Making New Year’s resolutions is tricky in the first place. Do you start out small with something you know you can achieve consistently without really pushing yourself out of your comfort zone, or do you go all out and hope that willpower alone will drag you through? In other words, do you make a resolution to catch the train to work a little more instead of driving, or do you make a resolution to take a holiday every month and pack on 20 kilos of muscle at the gym before the next year is out?
FiveThirtyEight’s Datalab says that a Marist college poll of over 1000 US respondents showed almost half will make a New Year’s resolution in the next couple of days — but half of those people won’t be keeping those resolutions by the midpoint of 2017.
It’s old data, but a 2002 study showed that while 29 per cent of resolutions didn’t last two weeks and 36 per cent were done within a month, a full 54 per cent of people surveyed had given up their moonshot attempts within six months. We can reasonably assume that the earlier drop-outs had made resolutions that were straight-up unfeasible to keep, but any resolution doesn’t have a 50 per cent chance of lasting at least until July.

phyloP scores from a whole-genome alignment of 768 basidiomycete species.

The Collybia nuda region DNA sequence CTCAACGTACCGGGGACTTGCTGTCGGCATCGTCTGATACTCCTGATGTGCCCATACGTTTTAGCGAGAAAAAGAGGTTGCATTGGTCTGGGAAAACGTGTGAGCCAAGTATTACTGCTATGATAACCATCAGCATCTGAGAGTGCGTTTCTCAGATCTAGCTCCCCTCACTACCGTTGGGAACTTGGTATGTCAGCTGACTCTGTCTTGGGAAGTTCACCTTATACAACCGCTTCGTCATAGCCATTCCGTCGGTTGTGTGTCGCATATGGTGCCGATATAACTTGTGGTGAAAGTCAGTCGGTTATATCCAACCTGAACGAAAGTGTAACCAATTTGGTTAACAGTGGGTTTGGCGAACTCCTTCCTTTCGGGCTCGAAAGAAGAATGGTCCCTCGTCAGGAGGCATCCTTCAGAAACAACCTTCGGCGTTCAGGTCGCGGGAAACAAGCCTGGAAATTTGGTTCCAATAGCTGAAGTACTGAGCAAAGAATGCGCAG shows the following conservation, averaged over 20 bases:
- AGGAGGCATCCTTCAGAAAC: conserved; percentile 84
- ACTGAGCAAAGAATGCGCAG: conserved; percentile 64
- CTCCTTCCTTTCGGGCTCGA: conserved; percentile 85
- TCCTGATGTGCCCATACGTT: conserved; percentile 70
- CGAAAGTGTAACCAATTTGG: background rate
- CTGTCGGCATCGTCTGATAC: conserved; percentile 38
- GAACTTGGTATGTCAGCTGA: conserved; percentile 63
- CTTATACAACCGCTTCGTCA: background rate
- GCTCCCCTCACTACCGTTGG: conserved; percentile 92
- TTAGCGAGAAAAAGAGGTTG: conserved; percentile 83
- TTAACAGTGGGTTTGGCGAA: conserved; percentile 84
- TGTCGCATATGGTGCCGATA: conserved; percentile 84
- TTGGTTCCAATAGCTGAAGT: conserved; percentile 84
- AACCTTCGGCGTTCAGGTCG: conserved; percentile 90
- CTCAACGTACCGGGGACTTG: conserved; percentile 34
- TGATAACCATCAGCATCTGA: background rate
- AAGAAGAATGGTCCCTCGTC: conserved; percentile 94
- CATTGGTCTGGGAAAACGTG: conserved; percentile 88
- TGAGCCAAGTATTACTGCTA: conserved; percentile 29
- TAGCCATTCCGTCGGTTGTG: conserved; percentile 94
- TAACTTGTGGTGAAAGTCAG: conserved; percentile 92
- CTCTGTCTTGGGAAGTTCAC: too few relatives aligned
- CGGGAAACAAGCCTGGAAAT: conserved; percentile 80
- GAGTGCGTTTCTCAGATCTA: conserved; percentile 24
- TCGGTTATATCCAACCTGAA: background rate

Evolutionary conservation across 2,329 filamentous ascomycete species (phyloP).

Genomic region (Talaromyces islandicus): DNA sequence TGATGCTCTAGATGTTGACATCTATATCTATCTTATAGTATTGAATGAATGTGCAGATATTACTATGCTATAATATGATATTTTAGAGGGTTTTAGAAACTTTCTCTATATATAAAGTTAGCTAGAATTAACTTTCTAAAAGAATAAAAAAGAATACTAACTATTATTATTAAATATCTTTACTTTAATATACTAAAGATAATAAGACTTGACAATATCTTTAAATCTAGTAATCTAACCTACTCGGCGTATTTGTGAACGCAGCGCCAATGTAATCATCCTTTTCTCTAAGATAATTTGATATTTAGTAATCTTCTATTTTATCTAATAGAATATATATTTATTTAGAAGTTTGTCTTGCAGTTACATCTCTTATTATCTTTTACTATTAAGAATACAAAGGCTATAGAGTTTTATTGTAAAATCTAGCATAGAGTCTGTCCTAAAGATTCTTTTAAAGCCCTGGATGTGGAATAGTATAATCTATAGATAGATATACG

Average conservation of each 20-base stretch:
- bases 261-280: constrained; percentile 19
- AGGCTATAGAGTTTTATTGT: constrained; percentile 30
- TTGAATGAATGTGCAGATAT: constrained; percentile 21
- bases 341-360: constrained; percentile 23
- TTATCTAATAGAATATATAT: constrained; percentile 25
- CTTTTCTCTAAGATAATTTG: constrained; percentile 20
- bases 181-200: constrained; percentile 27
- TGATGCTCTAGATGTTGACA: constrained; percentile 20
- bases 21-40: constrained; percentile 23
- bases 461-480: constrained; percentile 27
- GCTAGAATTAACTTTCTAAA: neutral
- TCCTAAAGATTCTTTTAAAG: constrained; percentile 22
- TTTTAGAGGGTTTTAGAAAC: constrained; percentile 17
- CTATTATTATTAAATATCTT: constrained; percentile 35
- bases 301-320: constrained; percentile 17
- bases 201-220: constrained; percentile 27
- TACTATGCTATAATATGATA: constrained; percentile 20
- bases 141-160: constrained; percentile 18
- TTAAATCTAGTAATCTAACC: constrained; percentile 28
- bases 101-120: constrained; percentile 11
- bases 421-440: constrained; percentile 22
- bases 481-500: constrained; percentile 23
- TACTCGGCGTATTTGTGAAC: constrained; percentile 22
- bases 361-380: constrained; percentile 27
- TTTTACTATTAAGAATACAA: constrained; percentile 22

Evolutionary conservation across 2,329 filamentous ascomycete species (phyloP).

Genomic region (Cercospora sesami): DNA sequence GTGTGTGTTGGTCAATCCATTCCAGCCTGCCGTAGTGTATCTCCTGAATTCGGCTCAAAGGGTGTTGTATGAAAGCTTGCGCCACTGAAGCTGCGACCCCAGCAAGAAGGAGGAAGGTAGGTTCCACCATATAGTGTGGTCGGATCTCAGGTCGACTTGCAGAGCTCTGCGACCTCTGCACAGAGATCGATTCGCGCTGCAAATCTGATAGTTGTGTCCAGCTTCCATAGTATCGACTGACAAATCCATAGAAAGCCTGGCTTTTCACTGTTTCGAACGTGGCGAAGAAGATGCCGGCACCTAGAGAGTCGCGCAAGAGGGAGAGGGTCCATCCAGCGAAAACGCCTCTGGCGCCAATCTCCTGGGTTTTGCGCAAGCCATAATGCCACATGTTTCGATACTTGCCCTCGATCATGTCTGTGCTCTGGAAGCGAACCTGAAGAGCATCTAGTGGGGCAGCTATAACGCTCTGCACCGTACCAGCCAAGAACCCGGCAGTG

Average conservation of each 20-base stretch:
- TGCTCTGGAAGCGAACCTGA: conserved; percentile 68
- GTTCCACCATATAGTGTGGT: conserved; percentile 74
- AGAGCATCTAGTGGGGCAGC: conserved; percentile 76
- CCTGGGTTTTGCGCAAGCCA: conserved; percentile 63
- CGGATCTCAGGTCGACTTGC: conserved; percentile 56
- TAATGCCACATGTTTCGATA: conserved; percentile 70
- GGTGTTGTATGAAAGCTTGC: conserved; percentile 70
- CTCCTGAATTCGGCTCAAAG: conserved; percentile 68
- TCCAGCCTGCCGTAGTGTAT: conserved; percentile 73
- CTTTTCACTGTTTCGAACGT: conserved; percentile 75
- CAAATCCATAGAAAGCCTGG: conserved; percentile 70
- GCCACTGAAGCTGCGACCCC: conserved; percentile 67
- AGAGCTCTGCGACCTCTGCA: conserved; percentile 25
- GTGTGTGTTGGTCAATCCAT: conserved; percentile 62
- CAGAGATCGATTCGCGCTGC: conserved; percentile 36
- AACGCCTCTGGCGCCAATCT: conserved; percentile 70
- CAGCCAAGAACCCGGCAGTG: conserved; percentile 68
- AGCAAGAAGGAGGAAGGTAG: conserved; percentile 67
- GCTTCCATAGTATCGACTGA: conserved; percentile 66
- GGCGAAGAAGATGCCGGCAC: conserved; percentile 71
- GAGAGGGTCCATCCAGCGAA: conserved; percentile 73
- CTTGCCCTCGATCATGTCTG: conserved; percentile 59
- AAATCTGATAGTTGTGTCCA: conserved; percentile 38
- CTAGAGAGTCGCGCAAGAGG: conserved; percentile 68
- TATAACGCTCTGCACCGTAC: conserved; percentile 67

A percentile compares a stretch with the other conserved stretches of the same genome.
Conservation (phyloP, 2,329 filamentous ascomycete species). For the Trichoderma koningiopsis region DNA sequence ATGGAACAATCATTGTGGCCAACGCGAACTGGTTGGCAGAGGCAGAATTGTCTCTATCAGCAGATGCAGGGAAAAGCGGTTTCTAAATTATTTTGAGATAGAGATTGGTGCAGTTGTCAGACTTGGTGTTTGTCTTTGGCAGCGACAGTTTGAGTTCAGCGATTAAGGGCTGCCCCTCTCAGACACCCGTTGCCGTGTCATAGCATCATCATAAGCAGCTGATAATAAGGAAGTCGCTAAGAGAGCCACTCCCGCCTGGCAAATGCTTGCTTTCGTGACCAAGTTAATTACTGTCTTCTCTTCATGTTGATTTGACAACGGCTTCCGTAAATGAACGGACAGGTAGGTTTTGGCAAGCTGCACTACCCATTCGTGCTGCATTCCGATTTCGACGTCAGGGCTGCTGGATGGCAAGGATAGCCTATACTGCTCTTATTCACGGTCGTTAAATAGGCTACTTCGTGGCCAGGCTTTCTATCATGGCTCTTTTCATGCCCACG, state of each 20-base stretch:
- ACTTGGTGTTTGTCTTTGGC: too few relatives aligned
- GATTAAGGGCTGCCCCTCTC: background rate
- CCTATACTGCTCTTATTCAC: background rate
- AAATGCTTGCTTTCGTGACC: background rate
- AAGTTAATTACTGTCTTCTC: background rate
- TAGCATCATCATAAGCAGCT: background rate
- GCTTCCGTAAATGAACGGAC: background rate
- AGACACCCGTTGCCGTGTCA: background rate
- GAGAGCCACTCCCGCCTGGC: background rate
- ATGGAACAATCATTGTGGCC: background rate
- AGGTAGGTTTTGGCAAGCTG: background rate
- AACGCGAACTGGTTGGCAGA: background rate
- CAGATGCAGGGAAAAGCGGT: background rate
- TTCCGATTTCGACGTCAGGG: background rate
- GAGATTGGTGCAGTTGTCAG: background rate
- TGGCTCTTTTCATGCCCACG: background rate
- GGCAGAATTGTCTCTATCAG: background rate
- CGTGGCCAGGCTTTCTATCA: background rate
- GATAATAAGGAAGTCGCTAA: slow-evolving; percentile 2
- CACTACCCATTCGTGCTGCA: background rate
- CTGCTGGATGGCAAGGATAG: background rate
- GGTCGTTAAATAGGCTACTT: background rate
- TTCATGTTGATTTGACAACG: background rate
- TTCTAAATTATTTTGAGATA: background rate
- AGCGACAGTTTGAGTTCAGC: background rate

FiveThirtyEight also shows the classic example — Google searches for ‘gym’ spike dramatically in January, and slowly tail off throughout the year to December. That’s not surprising, since ‘lose weight’, ‘improve health’ and ‘exercise more’ are by far the most common New Year’s resolutions in its data, but all of those require consistent long-term effort — and physical effort, moreover — to achieve.
Interestingly, despite less than half of the Marist survey respondents keeping their resolutions through the year, roughly the same percentage of respondents say they’ll make a New Year’s resolution each year the survey has been conducted. So either we don’t learn from our mistakes, or we’re blissfully ignorant of the fact that we’re all making outlandish claims about what we’ll achieve in the next 12 months.
What’s the takeaway from this? If you’re going to be making a New Year’s resolution, make one that you can reasonably achieve, and consistently achieve throughout the year. And don’t be bullied into making one in the first place — especially since less than half of your friends will. [FiveThirtyEight]